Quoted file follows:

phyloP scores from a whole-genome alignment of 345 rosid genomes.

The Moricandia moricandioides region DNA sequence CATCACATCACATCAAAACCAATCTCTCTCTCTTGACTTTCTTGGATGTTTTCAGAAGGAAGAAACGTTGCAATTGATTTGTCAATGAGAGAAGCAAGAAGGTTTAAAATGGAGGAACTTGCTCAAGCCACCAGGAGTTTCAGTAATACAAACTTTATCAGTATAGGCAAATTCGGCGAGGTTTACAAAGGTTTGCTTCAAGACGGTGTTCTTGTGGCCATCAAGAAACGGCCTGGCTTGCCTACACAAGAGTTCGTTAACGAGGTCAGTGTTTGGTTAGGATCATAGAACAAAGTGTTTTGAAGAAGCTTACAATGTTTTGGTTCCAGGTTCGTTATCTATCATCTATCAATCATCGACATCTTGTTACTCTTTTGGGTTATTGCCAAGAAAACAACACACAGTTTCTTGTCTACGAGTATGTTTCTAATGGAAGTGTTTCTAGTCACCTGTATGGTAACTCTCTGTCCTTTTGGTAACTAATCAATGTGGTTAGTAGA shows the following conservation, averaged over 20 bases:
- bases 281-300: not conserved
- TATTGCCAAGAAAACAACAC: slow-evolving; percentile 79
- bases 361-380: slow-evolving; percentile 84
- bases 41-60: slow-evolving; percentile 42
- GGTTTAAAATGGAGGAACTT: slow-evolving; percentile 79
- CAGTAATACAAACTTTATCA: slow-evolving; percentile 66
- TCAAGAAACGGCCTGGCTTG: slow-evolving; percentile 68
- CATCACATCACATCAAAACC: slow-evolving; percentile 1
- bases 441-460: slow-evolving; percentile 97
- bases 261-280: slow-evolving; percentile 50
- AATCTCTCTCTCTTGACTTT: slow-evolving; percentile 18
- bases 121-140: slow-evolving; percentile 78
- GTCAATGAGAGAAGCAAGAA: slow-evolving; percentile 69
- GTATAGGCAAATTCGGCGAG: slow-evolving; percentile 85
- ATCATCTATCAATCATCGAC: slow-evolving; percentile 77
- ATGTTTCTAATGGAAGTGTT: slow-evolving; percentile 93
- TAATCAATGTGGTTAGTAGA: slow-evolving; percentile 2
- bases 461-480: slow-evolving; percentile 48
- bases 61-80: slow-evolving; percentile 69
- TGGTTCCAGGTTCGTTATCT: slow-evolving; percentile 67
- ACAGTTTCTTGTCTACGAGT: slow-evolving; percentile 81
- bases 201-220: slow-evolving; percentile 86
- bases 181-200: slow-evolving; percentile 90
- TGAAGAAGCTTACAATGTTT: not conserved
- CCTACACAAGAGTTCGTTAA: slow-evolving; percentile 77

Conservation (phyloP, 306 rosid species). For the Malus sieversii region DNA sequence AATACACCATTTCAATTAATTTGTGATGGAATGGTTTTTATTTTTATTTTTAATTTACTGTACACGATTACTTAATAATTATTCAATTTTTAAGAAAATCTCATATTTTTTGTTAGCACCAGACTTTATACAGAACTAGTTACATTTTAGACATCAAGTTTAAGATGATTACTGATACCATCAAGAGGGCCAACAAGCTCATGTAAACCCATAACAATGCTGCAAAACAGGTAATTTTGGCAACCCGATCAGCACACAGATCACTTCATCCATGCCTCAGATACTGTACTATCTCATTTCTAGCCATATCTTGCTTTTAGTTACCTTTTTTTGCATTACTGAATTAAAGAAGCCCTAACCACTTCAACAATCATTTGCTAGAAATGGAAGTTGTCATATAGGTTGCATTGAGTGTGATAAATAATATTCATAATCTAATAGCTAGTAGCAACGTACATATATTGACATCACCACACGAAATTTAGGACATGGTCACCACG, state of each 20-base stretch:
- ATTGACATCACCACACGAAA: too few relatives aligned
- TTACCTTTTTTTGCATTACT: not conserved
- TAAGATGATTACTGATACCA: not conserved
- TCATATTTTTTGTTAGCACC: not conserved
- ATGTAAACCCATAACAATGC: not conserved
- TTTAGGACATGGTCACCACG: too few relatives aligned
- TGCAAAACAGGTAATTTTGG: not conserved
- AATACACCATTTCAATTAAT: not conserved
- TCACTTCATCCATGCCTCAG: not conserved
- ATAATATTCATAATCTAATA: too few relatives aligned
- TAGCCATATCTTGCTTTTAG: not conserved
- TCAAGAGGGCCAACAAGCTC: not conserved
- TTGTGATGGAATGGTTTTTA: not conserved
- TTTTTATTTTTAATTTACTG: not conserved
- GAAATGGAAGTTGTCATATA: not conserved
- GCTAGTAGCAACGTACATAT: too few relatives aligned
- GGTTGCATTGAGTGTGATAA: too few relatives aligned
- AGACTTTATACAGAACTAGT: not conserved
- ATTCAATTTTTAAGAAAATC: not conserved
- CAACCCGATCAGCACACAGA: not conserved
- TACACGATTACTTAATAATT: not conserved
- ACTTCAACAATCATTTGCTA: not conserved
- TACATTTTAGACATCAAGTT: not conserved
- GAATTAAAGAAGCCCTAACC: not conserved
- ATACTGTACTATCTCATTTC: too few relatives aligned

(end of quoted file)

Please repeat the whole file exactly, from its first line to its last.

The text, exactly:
phyloP scores from a whole-genome alignment of 345 rosid genomes.

The Moricandia moricandioides region DNA sequence CATCACATCACATCAAAACCAATCTCTCTCTCTTGACTTTCTTGGATGTTTTCAGAAGGAAGAAACGTTGCAATTGATTTGTCAATGAGAGAAGCAAGAAGGTTTAAAATGGAGGAACTTGCTCAAGCCACCAGGAGTTTCAGTAATACAAACTTTATCAGTATAGGCAAATTCGGCGAGGTTTACAAAGGTTTGCTTCAAGACGGTGTTCTTGTGGCCATCAAGAAACGGCCTGGCTTGCCTACACAAGAGTTCGTTAACGAGGTCAGTGTTTGGTTAGGATCATAGAACAAAGTGTTTTGAAGAAGCTTACAATGTTTTGGTTCCAGGTTCGTTATCTATCATCTATCAATCATCGACATCTTGTTACTCTTTTGGGTTATTGCCAAGAAAACAACACACAGTTTCTTGTCTACGAGTATGTTTCTAATGGAAGTGTTTCTAGTCACCTGTATGGTAACTCTCTGTCCTTTTGGTAACTAATCAATGTGGTTAGTAGA shows the following conservation, averaged over 20 bases:
- bases 281-300: not conserved
- TATTGCCAAGAAAACAACAC: slow-evolving; percentile 79
- bases 361-380: slow-evolving; percentile 84
- bases 41-60: slow-evolving; percentile 42
- GGTTTAAAATGGAGGAACTT: slow-evolving; percentile 79
- CAGTAATACAAACTTTATCA: slow-evolving; percentile 66
- TCAAGAAACGGCCTGGCTTG: slow-evolving; percentile 68
- CATCACATCACATCAAAACC: slow-evolving; percentile 1
- bases 441-460: slow-evolving; percentile 97
- bases 261-280: slow-evolving; percentile 50
- AATCTCTCTCTCTTGACTTT: slow-evolving; percentile 18
- bases 121-140: slow-evolving; percentile 78
- GTCAATGAGAGAAGCAAGAA: slow-evolving; percentile 69
- GTATAGGCAAATTCGGCGAG: slow-evolving; percentile 85
- ATCATCTATCAATCATCGAC: slow-evolving; percentile 77
- ATGTTTCTAATGGAAGTGTT: slow-evolving; percentile 93
- TAATCAATGTGGTTAGTAGA: slow-evolving; percentile 2
- bases 461-480: slow-evolving; percentile 48
- bases 61-80: slow-evolving; percentile 69
- TGGTTCCAGGTTCGTTATCT: slow-evolving; percentile 67
- ACAGTTTCTTGTCTACGAGT: slow-evolving; percentile 81
- bases 201-220: slow-evolving; percentile 86
- bases 181-200: slow-evolving; percentile 90
- TGAAGAAGCTTACAATGTTT: not conserved
- CCTACACAAGAGTTCGTTAA: slow-evolving; percentile 77

Conservation (phyloP, 306 rosid species). For the Malus sieversii region DNA sequence AATACACCATTTCAATTAATTTGTGATGGAATGGTTTTTATTTTTATTTTTAATTTACTGTACACGATTACTTAATAATTATTCAATTTTTAAGAAAATCTCATATTTTTTGTTAGCACCAGACTTTATACAGAACTAGTTACATTTTAGACATCAAGTTTAAGATGATTACTGATACCATCAAGAGGGCCAACAAGCTCATGTAAACCCATAACAATGCTGCAAAACAGGTAATTTTGGCAACCCGATCAGCACACAGATCACTTCATCCATGCCTCAGATACTGTACTATCTCATTTCTAGCCATATCTTGCTTTTAGTTACCTTTTTTTGCATTACTGAATTAAAGAAGCCCTAACCACTTCAACAATCATTTGCTAGAAATGGAAGTTGTCATATAGGTTGCATTGAGTGTGATAAATAATATTCATAATCTAATAGCTAGTAGCAACGTACATATATTGACATCACCACACGAAATTTAGGACATGGTCACCACG, state of each 20-base stretch:
- ATTGACATCACCACACGAAA: too few relatives aligned
- TTACCTTTTTTTGCATTACT: not conserved
- TAAGATGATTACTGATACCA: not conserved
- TCATATTTTTTGTTAGCACC: not conserved
- ATGTAAACCCATAACAATGC: not conserved
- TTTAGGACATGGTCACCACG: too few relatives aligned
- TGCAAAACAGGTAATTTTGG: not conserved
- AATACACCATTTCAATTAAT: not conserved
- TCACTTCATCCATGCCTCAG: not conserved
- ATAATATTCATAATCTAATA: too few relatives aligned
- TAGCCATATCTTGCTTTTAG: not conserved
- TCAAGAGGGCCAACAAGCTC: not conserved
- TTGTGATGGAATGGTTTTTA: not conserved
- TTTTTATTTTTAATTTACTG: not conserved
- GAAATGGAAGTTGTCATATA: not conserved
- GCTAGTAGCAACGTACATAT: too few relatives aligned
- GGTTGCATTGAGTGTGATAA: too few relatives aligned
- AGACTTTATACAGAACTAGT: not conserved
- ATTCAATTTTTAAGAAAATC: not conserved
- CAACCCGATCAGCACACAGA: not conserved
- TACACGATTACTTAATAATT: not conserved
- ACTTCAACAATCATTTGCTA: not conserved
- TACATTTTAGACATCAAGTT: not conserved
- GAATTAAAGAAGCCCTAACC: not conserved
- ATACTGTACTATCTCATTTC: too few relatives aligned